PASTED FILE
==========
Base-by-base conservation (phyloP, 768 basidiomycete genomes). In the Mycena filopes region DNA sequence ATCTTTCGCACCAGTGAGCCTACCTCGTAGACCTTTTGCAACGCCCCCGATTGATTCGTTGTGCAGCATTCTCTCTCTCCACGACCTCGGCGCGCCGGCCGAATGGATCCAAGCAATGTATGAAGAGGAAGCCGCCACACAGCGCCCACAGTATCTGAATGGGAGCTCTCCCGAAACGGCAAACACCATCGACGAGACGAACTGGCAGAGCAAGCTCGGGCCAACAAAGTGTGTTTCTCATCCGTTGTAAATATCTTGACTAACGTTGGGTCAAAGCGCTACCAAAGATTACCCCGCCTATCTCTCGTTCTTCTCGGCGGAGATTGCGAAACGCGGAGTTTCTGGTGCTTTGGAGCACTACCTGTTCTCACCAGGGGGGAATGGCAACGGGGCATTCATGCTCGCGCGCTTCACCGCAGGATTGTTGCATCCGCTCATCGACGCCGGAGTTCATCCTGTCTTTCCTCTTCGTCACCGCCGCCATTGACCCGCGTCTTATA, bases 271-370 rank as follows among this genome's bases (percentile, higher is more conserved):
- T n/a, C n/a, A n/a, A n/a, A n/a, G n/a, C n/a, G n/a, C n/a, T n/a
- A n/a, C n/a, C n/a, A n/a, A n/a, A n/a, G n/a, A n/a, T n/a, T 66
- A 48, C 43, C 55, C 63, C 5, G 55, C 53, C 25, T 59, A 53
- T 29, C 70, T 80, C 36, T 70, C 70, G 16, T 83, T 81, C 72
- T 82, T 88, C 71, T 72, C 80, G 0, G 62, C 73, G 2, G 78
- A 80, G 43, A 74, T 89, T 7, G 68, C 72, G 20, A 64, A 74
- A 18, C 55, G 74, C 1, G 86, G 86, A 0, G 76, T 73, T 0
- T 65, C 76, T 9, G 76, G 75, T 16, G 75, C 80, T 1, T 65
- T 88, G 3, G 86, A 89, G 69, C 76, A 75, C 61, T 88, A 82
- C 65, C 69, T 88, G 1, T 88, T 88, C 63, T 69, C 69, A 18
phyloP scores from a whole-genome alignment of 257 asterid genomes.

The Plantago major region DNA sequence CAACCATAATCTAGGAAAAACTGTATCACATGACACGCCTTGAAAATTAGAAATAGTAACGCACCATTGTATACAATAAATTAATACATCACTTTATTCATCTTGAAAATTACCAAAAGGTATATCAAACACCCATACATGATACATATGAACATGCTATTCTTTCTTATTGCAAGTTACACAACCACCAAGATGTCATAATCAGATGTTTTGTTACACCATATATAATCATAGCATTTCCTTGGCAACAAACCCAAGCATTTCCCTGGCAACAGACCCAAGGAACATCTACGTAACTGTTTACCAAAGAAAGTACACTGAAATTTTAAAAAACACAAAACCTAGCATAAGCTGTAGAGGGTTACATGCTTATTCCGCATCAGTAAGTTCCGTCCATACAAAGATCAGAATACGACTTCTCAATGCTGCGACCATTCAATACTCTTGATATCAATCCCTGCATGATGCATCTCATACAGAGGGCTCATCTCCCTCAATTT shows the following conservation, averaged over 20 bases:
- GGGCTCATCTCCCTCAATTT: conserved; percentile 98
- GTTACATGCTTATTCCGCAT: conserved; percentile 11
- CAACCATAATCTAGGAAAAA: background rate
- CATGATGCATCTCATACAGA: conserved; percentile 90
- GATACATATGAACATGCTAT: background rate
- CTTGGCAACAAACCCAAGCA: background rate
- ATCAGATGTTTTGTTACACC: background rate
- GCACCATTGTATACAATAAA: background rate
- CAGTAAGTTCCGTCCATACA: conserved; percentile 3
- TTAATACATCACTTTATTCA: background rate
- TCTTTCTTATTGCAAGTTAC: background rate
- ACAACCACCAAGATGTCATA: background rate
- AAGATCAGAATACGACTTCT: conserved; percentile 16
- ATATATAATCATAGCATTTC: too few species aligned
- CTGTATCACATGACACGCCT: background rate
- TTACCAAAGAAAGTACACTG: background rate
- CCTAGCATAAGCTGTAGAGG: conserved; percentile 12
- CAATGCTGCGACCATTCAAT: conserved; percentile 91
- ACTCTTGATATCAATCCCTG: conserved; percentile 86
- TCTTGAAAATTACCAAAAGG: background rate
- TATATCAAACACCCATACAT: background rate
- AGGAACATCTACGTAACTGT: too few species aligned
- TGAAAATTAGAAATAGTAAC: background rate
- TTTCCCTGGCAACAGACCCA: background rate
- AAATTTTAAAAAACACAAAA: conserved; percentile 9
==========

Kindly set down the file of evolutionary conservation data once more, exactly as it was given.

Base-by-base conservation (phyloP, 768 basidiomycete genomes). In the Mycena filopes region DNA sequence ATCTTTCGCACCAGTGAGCCTACCTCGTAGACCTTTTGCAACGCCCCCGATTGATTCGTTGTGCAGCATTCTCTCTCTCCACGACCTCGGCGCGCCGGCCGAATGGATCCAAGCAATGTATGAAGAGGAAGCCGCCACACAGCGCCCACAGTATCTGAATGGGAGCTCTCCCGAAACGGCAAACACCATCGACGAGACGAACTGGCAGAGCAAGCTCGGGCCAACAAAGTGTGTTTCTCATCCGTTGTAAATATCTTGACTAACGTTGGGTCAAAGCGCTACCAAAGATTACCCCGCCTATCTCTCGTTCTTCTCGGCGGAGATTGCGAAACGCGGAGTTTCTGGTGCTTTGGAGCACTACCTGTTCTCACCAGGGGGGAATGGCAACGGGGCATTCATGCTCGCGCGCTTCACCGCAGGATTGTTGCATCCGCTCATCGACGCCGGAGTTCATCCTGTCTTTCCTCTTCGTCACCGCCGCCATTGACCCGCGTCTTATA, bases 271-370 rank as follows among this genome's bases (percentile, higher is more conserved):
- T n/a, C n/a, A n/a, A n/a, A n/a, G n/a, C n/a, G n/a, C n/a, T n/a
- A n/a, C n/a, C n/a, A n/a, A n/a, A n/a, G n/a, A n/a, T n/a, T 66
- A 48, C 43, C 55, C 63, C 5, G 55, C 53, C 25, T 59, A 53
- T 29, C 70, T 80, C 36, T 70, C 70, G 16, T 83, T 81, C 72
- T 82, T 88, C 71, T 72, C 80, G 0, G 62, C 73, G 2, G 78
- A 80, G 43, A 74, T 89, T 7, G 68, C 72, G 20, A 64, A 74
- A 18, C 55, G 74, C 1, G 86, G 86, A 0, G 76, T 73, T 0
- T 65, C 76, T 9, G 76, G 75, T 16, G 75, C 80, T 1, T 65
- T 88, G 3, G 86, A 89, G 69, C 76, A 75, C 61, T 88, A 82
- C 65, C 69, T 88, G 1, T 88, T 88, C 63, T 69, C 69, A 18
phyloP scores from a whole-genome alignment of 257 asterid genomes.

The Plantago major region DNA sequence CAACCATAATCTAGGAAAAACTGTATCACATGACACGCCTTGAAAATTAGAAATAGTAACGCACCATTGTATACAATAAATTAATACATCACTTTATTCATCTTGAAAATTACCAAAAGGTATATCAAACACCCATACATGATACATATGAACATGCTATTCTTTCTTATTGCAAGTTACACAACCACCAAGATGTCATAATCAGATGTTTTGTTACACCATATATAATCATAGCATTTCCTTGGCAACAAACCCAAGCATTTCCCTGGCAACAGACCCAAGGAACATCTACGTAACTGTTTACCAAAGAAAGTACACTGAAATTTTAAAAAACACAAAACCTAGCATAAGCTGTAGAGGGTTACATGCTTATTCCGCATCAGTAAGTTCCGTCCATACAAAGATCAGAATACGACTTCTCAATGCTGCGACCATTCAATACTCTTGATATCAATCCCTGCATGATGCATCTCATACAGAGGGCTCATCTCCCTCAATTT shows the following conservation, averaged over 20 bases:
- GGGCTCATCTCCCTCAATTT: conserved; percentile 98
- GTTACATGCTTATTCCGCAT: conserved; percentile 11
- CAACCATAATCTAGGAAAAA: background rate
- CATGATGCATCTCATACAGA: conserved; percentile 90
- GATACATATGAACATGCTAT: background rate
- CTTGGCAACAAACCCAAGCA: background rate
- ATCAGATGTTTTGTTACACC: background rate
- GCACCATTGTATACAATAAA: background rate
- CAGTAAGTTCCGTCCATACA: conserved; percentile 3
- TTAATACATCACTTTATTCA: background rate
- TCTTTCTTATTGCAAGTTAC: background rate
- ACAACCACCAAGATGTCATA: background rate
- AAGATCAGAATACGACTTCT: conserved; percentile 16
- ATATATAATCATAGCATTTC: too few species aligned
- CTGTATCACATGACACGCCT: background rate
- TTACCAAAGAAAGTACACTG: background rate
- CCTAGCATAAGCTGTAGAGG: conserved; percentile 12
- CAATGCTGCGACCATTCAAT: conserved; percentile 91
- ACTCTTGATATCAATCCCTG: conserved; percentile 86
- TCTTGAAAATTACCAAAAGG: background rate
- TATATCAAACACCCATACAT: background rate
- AGGAACATCTACGTAACTGT: too few species aligned
- TGAAAATTAGAAATAGTAAC: background rate
- TTTCCCTGGCAACAGACCCA: background rate
- AAATTTTAAAAAACACAAAA: conserved; percentile 9